Sunday, 30 December 2012

"Life of Pi."

Richard Parker keeps Pi at bay.

Some time ago I mentioned a favourite novel of mine – "Life of Pi," - a Booker prize-winner by Yann Martell.
It has now been made into a film and yesterday I saw that film and loved the story even more.  For two hours I was mesmerised by the Indian boy, Pi and a Bengal tiger called Richard Parker.
The film’s gentle beginning has beautiful scenes of India and the family’s zoological gardens, but these are soon overtaken by the noise and chaos of a storm at sea with the tragedy of a shipwreck and Pi’s struggle for survival against both the sea and the tiger.
Suffice it to say that if you enjoy adventure; daring and bravery as well as the most beautiful photography and seascapes, then this is the film for you. It even has a surprise ending.
I strongly recommend it.

Friday, 21 December 2012

Christmas Cul-de-Sac

The Lights of Christmas
by Marjorie Morrison 
The twinkling lights of emerald green
And brilliant blue and white
Are piercing darkness, all enshrouded
In the black of night.

The cul-de-sac where I’ve lived for more than ten years is friendly, well-ordered and peaceful.  Dogs are controlled and the only children nowadays are visiting ones. Yet from the beginning of December each year, it is transformed into a sparkling wonderland. Lights of every colour decorate bushes and outline doors and windows.  Tall Christmas trees stand in rooms purposefully left with curtains open.

The next cul-de-sac is equally bright; their lights changing from one colour to another, making weird shapes and patterns over plants and bushes.
This is the first place I’ve lived where such enthusiasm is shown.  Long may it last.

Tuesday, 4 December 2012

Wear Valley Writers

Wear Valley Writers meet in the Town Hall library on Wednesday evenings, but last week we were a very small group, because of torrential rain.
Instead of the planned programme, we had an impromptu one. The titles of ten novels were chosen at random from the shelves:-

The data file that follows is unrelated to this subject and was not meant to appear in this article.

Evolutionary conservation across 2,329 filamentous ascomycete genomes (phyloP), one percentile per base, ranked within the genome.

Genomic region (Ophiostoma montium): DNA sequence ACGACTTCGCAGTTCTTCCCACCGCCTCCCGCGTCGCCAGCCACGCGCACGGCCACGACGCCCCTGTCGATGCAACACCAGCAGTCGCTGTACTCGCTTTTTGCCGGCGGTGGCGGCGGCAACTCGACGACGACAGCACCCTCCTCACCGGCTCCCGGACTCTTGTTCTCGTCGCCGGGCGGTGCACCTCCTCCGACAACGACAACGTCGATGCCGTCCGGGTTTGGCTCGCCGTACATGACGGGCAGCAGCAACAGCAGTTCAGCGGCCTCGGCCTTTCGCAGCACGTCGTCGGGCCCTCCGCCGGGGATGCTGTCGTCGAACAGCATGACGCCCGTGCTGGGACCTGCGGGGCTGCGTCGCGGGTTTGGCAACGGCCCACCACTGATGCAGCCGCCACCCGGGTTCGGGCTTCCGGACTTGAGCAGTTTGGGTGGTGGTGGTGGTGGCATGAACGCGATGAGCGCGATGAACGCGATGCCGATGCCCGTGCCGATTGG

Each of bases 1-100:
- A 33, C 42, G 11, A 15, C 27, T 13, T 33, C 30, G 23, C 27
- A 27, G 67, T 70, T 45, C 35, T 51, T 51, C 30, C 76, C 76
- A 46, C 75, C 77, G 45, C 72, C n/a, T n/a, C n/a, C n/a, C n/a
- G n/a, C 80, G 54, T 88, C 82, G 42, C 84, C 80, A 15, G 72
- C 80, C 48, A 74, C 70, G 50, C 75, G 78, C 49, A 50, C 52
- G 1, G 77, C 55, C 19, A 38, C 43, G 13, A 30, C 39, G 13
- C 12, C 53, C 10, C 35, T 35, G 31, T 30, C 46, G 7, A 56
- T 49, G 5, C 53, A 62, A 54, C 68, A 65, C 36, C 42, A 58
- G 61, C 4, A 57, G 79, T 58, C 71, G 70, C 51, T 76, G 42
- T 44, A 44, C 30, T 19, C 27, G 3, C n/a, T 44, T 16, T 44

“Muddy Boots and Silk Stockings.”                 “Sisters.”
“A Friend of the Family.”                                 “Past Remembering.”
Full Circle.”                                                     “Star Light.”
“Going Places.”                                                “Emma.”
“Falling.”                                                          “The Price of Coal.”

The remit was to write for forty minutes and produce work that included at least five of these titles. As usual, it produced a variety of poetry and prose of a high standard.
I included 9 of the titles.

Parallel Lives.

       Emma was a friend of the family.  She’d known the sisters since school days when they’d skipped happily along the lanes together whatever the weather.  In summer they’d dawdled, tempted by the blackberries in the hedges or the cowslips in the meadow; picking bunches of flowers to present to the teacher as an excuse for their lateness.
     The girls had drunk the milk Emma hated so much – a third of a pint in a clumsy glass bottle – in return she’d whispered the answers to their hardest sums.
      Now she was past remembering the price of coal or understanding that few homes used it any more. She lived in the cottage where she was born and refused to move away.  She had a tortoiseshell cat and she kept a cow, although still she didn't drink its milk. Her chickens scratched at the bottom of the garden and when they laid an egg Emma boiled it for breakfast – three minutes exactly while she toasted her bread on a brass toasting fork at the open fire where her mother had cooked for so many years.
The sisters, on the other hand, had been ambitious and adventurous.  They were going places; each tired of being a clone of the other.  Mary moved to the city, becoming a buyer in Ladies Fashion at the most prestigious department store.  Margaret, very daringly, had travelled, finding employment on the great liners; wallowing in the richness of the food and the luxury of the furnishings.  But now life had come full circle and they were back in the village. They’d bought a four-bed roomed house with a landscaped garden and employed a man to care for it.
Emma was invited to visit but she wasn't comfortable there, so the sisters trudged down to the cottage in all weathers, occasionally even wearing muddy boots and silk stockings, but always pleased to see her. She walked them home, sometimes in star light, enjoying the same scents they’d known so long ago. 
Happy to be together where they belonged.